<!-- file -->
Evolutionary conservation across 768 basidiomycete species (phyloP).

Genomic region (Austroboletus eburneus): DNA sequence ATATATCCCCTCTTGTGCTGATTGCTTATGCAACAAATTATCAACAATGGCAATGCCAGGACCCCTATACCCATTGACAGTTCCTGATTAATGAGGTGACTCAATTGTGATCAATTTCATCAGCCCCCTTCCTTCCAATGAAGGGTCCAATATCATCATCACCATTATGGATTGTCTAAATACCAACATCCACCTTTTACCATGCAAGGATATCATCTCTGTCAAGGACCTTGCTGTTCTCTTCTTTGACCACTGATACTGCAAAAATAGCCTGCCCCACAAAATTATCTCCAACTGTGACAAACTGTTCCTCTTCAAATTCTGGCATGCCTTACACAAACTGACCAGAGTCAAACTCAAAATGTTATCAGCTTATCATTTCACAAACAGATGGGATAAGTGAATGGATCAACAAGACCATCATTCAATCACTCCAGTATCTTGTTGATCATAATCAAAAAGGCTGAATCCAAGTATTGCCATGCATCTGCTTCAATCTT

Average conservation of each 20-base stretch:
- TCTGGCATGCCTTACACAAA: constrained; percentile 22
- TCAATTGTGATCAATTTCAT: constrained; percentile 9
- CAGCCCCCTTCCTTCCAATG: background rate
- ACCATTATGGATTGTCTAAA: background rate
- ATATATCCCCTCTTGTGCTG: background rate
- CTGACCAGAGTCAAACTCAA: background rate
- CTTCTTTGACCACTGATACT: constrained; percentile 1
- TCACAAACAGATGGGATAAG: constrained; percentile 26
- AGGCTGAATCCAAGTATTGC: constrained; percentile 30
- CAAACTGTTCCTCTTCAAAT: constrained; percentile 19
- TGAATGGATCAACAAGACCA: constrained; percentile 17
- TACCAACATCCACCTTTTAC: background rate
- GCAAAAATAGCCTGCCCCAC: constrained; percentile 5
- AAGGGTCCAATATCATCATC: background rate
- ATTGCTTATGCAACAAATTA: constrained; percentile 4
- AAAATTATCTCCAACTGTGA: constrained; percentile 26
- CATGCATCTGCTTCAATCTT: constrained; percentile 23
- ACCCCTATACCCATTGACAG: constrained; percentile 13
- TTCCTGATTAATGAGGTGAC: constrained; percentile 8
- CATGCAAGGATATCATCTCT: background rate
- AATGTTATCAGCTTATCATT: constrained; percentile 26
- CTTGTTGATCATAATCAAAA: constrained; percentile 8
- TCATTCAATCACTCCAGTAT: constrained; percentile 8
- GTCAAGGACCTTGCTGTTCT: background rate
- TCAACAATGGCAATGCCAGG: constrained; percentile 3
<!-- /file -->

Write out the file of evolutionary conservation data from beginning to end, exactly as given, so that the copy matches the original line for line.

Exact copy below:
Evolutionary conservation across 768 basidiomycete species (phyloP).

Genomic region (Austroboletus eburneus): DNA sequence ATATATCCCCTCTTGTGCTGATTGCTTATGCAACAAATTATCAACAATGGCAATGCCAGGACCCCTATACCCATTGACAGTTCCTGATTAATGAGGTGACTCAATTGTGATCAATTTCATCAGCCCCCTTCCTTCCAATGAAGGGTCCAATATCATCATCACCATTATGGATTGTCTAAATACCAACATCCACCTTTTACCATGCAAGGATATCATCTCTGTCAAGGACCTTGCTGTTCTCTTCTTTGACCACTGATACTGCAAAAATAGCCTGCCCCACAAAATTATCTCCAACTGTGACAAACTGTTCCTCTTCAAATTCTGGCATGCCTTACACAAACTGACCAGAGTCAAACTCAAAATGTTATCAGCTTATCATTTCACAAACAGATGGGATAAGTGAATGGATCAACAAGACCATCATTCAATCACTCCAGTATCTTGTTGATCATAATCAAAAAGGCTGAATCCAAGTATTGCCATGCATCTGCTTCAATCTT

Average conservation of each 20-base stretch:
- TCTGGCATGCCTTACACAAA: constrained; percentile 22
- TCAATTGTGATCAATTTCAT: constrained; percentile 9
- CAGCCCCCTTCCTTCCAATG: background rate
- ACCATTATGGATTGTCTAAA: background rate
- ATATATCCCCTCTTGTGCTG: background rate
- CTGACCAGAGTCAAACTCAA: background rate
- CTTCTTTGACCACTGATACT: constrained; percentile 1
- TCACAAACAGATGGGATAAG: constrained; percentile 26
- AGGCTGAATCCAAGTATTGC: constrained; percentile 30
- CAAACTGTTCCTCTTCAAAT: constrained; percentile 19
- TGAATGGATCAACAAGACCA: constrained; percentile 17
- TACCAACATCCACCTTTTAC: background rate
- GCAAAAATAGCCTGCCCCAC: constrained; percentile 5
- AAGGGTCCAATATCATCATC: background rate
- ATTGCTTATGCAACAAATTA: constrained; percentile 4
- AAAATTATCTCCAACTGTGA: constrained; percentile 26
- CATGCATCTGCTTCAATCTT: constrained; percentile 23
- ACCCCTATACCCATTGACAG: constrained; percentile 13
- TTCCTGATTAATGAGGTGAC: constrained; percentile 8
- CATGCAAGGATATCATCTCT: background rate
- AATGTTATCAGCTTATCATT: constrained; percentile 26
- CTTGTTGATCATAATCAAAA: constrained; percentile 8
- TCATTCAATCACTCCAGTAT: constrained; percentile 8
- GTCAAGGACCTTGCTGTTCT: background rate
- TCAACAATGGCAATGCCAGG: constrained; percentile 3